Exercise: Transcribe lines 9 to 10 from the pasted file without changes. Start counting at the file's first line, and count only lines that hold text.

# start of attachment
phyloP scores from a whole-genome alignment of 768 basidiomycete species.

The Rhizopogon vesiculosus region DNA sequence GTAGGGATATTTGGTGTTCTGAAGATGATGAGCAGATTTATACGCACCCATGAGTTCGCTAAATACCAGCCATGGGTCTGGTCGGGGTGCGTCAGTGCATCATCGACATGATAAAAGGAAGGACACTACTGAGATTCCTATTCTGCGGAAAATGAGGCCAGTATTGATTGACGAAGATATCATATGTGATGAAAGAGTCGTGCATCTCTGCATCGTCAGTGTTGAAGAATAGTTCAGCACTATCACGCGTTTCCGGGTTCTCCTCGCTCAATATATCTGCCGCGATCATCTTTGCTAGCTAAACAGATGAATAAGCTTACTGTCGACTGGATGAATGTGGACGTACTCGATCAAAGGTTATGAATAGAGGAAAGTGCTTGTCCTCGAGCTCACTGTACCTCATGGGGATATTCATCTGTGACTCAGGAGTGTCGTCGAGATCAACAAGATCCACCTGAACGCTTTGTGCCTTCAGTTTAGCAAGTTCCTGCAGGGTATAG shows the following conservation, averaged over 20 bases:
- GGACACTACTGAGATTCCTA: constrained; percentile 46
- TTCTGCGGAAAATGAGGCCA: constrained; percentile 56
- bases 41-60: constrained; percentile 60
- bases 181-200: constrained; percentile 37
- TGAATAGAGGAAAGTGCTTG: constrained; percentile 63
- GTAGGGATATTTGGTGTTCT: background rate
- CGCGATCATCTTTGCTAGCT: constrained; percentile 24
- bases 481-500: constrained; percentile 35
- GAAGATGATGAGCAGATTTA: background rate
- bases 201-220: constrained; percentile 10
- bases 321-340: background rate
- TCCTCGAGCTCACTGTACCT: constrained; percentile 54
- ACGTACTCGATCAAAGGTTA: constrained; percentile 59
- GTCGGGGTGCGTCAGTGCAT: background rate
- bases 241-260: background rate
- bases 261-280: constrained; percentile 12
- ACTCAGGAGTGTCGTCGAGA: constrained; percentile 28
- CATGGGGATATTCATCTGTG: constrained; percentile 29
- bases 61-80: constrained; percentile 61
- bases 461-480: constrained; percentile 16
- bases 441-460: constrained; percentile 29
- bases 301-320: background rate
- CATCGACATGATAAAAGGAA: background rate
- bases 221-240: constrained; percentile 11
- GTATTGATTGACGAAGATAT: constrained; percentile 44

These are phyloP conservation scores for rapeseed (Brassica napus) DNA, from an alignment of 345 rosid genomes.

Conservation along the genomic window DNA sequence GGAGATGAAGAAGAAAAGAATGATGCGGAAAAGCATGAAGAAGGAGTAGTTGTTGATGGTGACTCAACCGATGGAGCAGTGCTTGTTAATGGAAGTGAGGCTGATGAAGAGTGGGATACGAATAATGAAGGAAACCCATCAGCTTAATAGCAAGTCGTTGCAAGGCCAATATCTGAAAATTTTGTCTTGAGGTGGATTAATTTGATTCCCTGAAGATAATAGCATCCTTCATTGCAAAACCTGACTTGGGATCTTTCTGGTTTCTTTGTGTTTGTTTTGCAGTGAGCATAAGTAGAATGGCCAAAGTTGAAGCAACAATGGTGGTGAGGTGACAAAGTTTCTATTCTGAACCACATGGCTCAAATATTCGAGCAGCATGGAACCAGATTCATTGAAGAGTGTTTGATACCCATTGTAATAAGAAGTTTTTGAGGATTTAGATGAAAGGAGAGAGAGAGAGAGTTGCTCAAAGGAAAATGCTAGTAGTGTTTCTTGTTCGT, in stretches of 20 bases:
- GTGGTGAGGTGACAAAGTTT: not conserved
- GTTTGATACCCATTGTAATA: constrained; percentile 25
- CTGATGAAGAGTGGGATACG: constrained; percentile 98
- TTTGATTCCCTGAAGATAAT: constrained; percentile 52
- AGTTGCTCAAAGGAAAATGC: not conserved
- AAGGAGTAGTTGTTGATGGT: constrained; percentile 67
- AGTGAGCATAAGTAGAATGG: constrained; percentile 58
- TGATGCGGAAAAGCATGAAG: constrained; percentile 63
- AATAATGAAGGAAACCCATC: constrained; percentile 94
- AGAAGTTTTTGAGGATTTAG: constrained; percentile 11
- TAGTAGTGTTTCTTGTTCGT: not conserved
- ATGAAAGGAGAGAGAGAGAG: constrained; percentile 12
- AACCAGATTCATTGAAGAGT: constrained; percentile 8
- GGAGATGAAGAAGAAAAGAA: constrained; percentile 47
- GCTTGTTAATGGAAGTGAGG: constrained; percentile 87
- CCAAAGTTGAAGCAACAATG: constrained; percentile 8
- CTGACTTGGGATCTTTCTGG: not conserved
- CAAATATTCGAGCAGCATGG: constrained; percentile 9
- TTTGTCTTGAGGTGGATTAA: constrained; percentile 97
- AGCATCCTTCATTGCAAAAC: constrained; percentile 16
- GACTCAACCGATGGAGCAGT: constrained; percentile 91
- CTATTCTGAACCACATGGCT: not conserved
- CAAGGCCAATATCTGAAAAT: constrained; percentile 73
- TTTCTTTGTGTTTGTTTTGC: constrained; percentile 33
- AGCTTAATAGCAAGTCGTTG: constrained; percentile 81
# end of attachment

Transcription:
- CGCGATCATCTTTGCTAGCT: constrained; percentile 24
- bases 481-500: constrained; percentile 35